your phrasing is better than mine
    :) Not really, actually. Just a different way of expressing the same idea.

    Is such an interpretation (der Sache nach = gemäß den Tatsachen) at all possible? Thank you.
    I feel that the equal sign is wrong (from a German point of view). However, the connotation of 'gemäß den Tatsachen' is well within the bounds of this phrase 'der Sache nach'. The real proplem with 'Tatsachen' is, what kind of facts can there be when we're talking about mere claims and/or blame-shifting from one opponent to the other? Therefore I'd try to avoid the definiteness of the word 'fact' and stick to a "broader" alternative -- just like the German version did.
     

    sedmont

    Senior Member
    English -- USA
    Thanks very much anahiseri, manfy, and bearded. I missed that "der Sache nach" is a unit. I find the phrase translated in a couple of dictionaries as "in substance", which is essentially what anahiseri and manfy are pointing to.

    Question:
    Does the German sentence say that Jones both refuted and characterized?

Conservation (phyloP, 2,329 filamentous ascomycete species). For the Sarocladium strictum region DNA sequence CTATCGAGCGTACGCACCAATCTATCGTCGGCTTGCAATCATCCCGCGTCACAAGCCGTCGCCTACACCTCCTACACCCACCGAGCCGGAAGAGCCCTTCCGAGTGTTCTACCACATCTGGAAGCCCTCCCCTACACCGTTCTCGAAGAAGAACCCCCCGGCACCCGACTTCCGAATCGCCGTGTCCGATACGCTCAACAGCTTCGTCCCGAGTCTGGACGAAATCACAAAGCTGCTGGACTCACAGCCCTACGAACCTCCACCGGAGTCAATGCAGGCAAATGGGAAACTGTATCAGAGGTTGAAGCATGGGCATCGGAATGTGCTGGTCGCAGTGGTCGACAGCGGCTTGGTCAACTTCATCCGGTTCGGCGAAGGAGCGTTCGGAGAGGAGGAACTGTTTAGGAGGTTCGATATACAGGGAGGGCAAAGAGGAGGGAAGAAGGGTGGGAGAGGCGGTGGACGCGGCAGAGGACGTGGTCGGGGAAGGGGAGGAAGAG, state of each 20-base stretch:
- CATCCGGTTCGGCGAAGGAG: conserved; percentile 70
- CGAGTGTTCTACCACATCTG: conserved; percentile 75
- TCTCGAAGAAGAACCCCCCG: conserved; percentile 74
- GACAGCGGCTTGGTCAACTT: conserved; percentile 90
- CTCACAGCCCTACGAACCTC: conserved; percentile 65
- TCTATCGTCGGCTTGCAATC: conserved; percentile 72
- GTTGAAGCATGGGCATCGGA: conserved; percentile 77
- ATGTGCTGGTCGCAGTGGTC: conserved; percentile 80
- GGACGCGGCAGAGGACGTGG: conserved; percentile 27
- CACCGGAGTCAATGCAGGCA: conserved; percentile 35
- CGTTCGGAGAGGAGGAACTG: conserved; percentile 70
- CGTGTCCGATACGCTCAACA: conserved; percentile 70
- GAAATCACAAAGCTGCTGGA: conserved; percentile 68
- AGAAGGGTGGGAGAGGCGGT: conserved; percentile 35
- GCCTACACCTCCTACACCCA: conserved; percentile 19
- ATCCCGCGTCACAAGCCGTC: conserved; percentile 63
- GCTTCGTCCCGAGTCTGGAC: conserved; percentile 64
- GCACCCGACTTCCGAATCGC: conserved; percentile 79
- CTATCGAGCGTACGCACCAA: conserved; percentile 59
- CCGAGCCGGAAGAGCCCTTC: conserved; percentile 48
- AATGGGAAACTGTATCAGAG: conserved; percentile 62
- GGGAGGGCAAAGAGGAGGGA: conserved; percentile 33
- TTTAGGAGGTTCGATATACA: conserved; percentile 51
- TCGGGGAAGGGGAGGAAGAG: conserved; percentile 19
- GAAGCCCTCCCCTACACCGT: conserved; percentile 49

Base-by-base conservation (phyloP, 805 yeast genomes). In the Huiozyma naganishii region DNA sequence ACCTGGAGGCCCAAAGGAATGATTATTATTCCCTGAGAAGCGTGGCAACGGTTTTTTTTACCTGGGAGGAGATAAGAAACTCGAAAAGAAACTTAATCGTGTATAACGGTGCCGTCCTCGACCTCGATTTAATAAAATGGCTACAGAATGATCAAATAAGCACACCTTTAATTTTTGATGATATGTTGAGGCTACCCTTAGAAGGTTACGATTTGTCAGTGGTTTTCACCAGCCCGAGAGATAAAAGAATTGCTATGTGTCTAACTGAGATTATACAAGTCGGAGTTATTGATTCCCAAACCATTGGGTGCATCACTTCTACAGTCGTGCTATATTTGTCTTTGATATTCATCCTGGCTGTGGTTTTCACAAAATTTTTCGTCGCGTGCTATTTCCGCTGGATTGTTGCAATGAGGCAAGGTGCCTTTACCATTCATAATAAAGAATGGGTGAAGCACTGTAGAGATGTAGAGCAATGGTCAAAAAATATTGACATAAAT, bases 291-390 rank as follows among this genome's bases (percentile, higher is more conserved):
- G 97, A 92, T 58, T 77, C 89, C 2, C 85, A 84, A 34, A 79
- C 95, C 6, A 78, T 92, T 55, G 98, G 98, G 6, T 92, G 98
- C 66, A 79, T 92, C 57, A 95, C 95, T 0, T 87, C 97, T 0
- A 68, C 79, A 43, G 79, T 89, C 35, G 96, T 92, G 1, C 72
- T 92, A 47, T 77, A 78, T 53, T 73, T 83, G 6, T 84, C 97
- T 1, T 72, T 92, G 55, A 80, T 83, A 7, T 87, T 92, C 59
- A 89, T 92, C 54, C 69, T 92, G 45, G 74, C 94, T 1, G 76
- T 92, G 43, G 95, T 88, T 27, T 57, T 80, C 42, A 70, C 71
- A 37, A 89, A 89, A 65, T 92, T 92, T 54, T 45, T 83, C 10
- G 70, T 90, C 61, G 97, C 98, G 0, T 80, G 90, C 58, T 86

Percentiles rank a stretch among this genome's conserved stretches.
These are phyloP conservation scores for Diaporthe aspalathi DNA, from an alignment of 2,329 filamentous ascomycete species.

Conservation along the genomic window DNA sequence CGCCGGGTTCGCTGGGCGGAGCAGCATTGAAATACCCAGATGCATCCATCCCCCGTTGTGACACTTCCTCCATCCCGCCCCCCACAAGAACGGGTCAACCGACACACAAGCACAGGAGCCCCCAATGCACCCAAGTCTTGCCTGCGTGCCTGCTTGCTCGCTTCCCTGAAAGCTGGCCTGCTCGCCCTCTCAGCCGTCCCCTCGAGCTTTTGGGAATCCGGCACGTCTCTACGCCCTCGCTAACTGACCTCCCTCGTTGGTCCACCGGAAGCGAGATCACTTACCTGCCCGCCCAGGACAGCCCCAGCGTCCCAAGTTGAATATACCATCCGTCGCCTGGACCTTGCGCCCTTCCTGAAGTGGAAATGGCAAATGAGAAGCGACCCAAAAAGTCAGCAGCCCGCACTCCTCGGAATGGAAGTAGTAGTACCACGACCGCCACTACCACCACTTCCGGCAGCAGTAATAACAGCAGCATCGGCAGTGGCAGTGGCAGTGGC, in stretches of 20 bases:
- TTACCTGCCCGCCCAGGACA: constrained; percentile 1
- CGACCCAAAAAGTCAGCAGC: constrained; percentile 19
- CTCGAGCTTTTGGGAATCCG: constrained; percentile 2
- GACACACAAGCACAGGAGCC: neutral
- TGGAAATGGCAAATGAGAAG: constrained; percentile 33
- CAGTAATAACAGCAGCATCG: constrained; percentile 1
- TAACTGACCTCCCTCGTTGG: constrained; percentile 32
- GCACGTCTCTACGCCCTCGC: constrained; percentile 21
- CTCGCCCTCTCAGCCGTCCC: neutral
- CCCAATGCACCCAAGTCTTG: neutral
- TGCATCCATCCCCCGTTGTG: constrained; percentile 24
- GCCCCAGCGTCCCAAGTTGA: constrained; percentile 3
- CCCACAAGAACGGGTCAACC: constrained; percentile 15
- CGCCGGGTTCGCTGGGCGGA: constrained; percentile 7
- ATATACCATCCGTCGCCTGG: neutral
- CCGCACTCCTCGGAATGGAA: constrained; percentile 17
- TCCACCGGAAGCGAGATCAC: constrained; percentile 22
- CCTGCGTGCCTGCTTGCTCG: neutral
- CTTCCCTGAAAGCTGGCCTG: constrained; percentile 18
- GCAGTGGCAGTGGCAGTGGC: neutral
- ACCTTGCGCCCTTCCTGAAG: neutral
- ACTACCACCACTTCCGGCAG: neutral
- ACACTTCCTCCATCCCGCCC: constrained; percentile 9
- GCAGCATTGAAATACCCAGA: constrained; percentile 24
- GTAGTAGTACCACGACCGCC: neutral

Or does the sentence leave vague who did the refuting long ago (but imply it was not Jones), and specify only that Jones "characterized..."?
     
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    bearded

    Senior Member
    Or does the sentence leave vague who did the refuting long ago (but imply it was not Jones), and specify only that Jones "characterized..."?
    Yes, I think it is the correct interpretation.
    My hypothesis was clearly unfounded. I now realize that the passage was written in 1991, therefore ''der Sache nach'' does have the current meaning... ((originally I had found a kind of symmetry ('1)der Sache nach..widerlegt, und (2)von Jones....charakterisiert', like ''on the one side contradicted according to/based on the facts, and on the other side characterized by Jones...'')). Although now such a symmetry does not exist, only 'charakterisiert' refers to Jones in my opinion, as shown in #6 by Manfy's translation.